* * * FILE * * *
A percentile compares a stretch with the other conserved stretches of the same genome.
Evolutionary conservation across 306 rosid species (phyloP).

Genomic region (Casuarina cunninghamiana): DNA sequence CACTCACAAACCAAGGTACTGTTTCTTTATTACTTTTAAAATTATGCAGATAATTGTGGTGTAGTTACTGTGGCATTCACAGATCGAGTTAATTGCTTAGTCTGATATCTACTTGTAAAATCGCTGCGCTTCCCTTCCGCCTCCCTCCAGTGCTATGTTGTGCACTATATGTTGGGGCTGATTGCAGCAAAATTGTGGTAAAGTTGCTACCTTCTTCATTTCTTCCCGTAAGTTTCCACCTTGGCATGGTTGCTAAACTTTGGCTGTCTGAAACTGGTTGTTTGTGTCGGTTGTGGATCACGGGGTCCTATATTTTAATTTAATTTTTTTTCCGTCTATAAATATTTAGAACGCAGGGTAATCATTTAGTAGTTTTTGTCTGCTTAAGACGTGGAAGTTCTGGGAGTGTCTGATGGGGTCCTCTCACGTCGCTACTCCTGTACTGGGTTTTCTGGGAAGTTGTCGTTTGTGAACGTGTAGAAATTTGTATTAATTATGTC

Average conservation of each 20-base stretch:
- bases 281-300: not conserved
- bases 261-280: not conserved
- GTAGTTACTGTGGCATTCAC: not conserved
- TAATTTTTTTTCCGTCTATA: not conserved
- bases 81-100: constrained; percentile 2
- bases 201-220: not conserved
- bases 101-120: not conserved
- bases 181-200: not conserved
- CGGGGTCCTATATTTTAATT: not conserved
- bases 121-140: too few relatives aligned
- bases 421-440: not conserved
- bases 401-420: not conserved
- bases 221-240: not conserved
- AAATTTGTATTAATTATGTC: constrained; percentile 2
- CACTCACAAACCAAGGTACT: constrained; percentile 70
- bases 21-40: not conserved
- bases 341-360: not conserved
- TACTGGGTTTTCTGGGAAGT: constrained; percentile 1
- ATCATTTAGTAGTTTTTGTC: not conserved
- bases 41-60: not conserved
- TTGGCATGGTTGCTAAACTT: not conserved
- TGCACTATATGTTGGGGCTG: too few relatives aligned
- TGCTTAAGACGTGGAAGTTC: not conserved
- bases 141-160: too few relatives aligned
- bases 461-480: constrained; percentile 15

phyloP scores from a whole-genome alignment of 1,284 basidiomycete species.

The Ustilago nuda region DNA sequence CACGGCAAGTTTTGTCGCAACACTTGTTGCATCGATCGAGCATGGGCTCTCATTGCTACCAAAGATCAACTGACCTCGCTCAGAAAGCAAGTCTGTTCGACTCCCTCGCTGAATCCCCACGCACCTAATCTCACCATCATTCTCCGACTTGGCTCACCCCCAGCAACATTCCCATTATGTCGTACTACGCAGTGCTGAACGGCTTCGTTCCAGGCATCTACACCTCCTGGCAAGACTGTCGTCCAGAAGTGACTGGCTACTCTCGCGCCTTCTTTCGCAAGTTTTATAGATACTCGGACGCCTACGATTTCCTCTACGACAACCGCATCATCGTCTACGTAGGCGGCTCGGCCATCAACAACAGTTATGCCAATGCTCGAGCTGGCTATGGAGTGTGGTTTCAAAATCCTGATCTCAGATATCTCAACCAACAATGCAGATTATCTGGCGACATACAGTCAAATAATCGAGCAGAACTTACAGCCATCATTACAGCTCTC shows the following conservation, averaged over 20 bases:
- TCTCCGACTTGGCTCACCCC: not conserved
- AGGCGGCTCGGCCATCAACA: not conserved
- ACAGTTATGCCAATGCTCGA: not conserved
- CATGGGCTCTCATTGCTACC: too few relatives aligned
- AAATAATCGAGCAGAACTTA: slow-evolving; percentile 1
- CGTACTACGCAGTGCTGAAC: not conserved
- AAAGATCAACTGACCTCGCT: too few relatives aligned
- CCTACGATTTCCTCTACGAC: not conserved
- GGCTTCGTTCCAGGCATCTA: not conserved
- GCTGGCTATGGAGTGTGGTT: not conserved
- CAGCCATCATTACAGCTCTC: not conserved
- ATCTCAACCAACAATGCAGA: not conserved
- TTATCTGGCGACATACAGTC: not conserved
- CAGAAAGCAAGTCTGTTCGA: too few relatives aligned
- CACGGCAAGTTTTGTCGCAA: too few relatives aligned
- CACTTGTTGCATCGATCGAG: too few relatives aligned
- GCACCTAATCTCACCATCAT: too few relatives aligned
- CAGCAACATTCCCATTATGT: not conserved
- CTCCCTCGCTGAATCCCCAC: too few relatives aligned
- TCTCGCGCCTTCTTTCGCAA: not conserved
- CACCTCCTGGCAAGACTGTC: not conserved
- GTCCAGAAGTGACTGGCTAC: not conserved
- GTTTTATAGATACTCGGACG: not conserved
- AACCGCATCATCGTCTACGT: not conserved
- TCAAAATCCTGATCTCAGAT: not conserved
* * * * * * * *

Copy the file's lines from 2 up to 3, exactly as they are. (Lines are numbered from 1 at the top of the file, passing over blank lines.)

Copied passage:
Evolutionary conservation across 306 rosid species (phyloP).

Genomic region (Casuarina cunninghamiana): DNA sequence CACTCACAAACCAAGGTACTGTTTCTTTATTACTTTTAAAATTATGCAGATAATTGTGGTGTAGTTACTGTGGCATTCACAGATCGAGTTAATTGCTTAGTCTGATATCTACTTGTAAAATCGCTGCGCTTCCCTTCCGCCTCCCTCCAGTGCTATGTTGTGCACTATATGTTGGGGCTGATTGCAGCAAAATTGTGGTAAAGTTGCTACCTTCTTCATTTCTTCCCGTAAGTTTCCACCTTGGCATGGTTGCTAAACTTTGGCTGTCTGAAACTGGTTGTTTGTGTCGGTTGTGGATCACGGGGTCCTATATTTTAATTTAATTTTTTTTCCGTCTATAAATATTTAGAACGCAGGGTAATCATTTAGTAGTTTTTGTCTGCTTAAGACGTGGAAGTTCTGGGAGTGTCTGATGGGGTCCTCTCACGTCGCTACTCCTGTACTGGGTTTTCTGGGAAGTTGTCGTTTGTGAACGTGTAGAAATTTGTATTAATTATGTC